It depends. If you’re trying to reach individual legal services clients such as personal injury, family or criminal law, advertising can be very effective, especially if your ads are impactful and run regularly in targeted publications. Depending on advertising alone, though, can be a mistake. It can generate interest, but you need other marketing support to get prospects to make contact with you.
Advertising business-related legal services can also work well, but requires careful placement in appropriate publications, coupled with compatible editorial in order to reach decision-makers.
If you’re going to run an ad campaign, though, do consider a campaign that will reach your market regularly and over a long period of time – perhaps several months, or even a year. It’s a good idea to get some advice from someone other than your friendly advertising sale rep. Do get help in designing your ad and ensuring your message is as impactful as possible. That investment can also help in your other communications, so look at how you can leverage that advice and apply it your other marketing initiatives.
Think carefully about directory advertising. Some directories can dominate your ad budget, so do consider what a strong online presence might do instead for you.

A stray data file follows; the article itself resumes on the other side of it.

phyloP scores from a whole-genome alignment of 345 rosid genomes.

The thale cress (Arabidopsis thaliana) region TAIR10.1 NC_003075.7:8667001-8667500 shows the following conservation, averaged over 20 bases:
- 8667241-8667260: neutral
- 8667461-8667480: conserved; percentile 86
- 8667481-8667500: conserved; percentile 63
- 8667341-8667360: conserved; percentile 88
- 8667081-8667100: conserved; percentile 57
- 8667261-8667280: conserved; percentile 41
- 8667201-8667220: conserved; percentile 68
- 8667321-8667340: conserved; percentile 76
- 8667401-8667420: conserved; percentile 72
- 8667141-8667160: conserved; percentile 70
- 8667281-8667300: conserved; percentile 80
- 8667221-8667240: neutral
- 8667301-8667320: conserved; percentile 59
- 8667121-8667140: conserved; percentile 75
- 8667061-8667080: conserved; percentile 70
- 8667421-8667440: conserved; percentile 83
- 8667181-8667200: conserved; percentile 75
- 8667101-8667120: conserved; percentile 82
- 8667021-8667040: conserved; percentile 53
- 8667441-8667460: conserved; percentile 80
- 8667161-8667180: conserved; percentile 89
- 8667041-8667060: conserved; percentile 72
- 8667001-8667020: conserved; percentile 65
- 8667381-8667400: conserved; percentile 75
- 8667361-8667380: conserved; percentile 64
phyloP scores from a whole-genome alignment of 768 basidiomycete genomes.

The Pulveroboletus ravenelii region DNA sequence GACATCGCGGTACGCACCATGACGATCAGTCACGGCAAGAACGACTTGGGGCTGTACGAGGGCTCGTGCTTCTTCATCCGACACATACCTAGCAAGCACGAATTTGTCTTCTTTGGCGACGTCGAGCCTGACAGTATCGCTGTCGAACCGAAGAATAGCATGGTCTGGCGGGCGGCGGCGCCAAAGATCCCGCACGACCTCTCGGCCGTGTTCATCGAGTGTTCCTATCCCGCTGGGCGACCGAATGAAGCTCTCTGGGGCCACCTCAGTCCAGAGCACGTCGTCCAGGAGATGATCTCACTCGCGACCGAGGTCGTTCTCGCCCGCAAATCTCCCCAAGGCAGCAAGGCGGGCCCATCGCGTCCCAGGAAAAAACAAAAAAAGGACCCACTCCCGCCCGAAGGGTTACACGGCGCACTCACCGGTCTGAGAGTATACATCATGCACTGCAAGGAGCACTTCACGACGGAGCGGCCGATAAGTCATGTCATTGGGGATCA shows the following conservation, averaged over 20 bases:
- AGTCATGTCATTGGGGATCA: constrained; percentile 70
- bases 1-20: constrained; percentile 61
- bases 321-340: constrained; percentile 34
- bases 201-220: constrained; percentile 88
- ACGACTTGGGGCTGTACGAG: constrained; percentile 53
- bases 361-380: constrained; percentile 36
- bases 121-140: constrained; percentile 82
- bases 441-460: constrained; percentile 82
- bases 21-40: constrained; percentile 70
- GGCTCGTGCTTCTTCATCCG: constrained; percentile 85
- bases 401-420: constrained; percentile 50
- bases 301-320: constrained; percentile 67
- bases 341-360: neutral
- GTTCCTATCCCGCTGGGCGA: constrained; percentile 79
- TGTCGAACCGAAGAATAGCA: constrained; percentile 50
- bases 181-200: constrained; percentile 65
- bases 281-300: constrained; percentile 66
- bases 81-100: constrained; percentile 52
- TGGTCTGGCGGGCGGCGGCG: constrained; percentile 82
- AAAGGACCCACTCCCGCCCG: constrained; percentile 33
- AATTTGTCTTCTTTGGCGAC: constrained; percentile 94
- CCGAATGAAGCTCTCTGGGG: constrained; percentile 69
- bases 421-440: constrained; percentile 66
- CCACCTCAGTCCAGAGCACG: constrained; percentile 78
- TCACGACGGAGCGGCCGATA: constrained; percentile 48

Advertising can also work well for dominating a geographic market such as a smaller community with image-based messages. Most importantly, know your market, their needs and attitudes and what they’ll respond to best.
3. How do we get our lawyers to help develop business?
If you want your lawyers to contribute to the marketing of the firm and to bring in business, make these expectations clear up front, then give them the training or tools to get underway. Lawyers are not typically schooled or trained in marketing and many don’t understand what it takes to run a business, so provide the training or coaching as needed.
Starting where your lawyers have interest or demonstrated strengths will help. Get your writers to write, get your social lawyers out into the community and attending business events and joining boards. Again, just as with your advertising plans, engage in these activities with a long term commitment.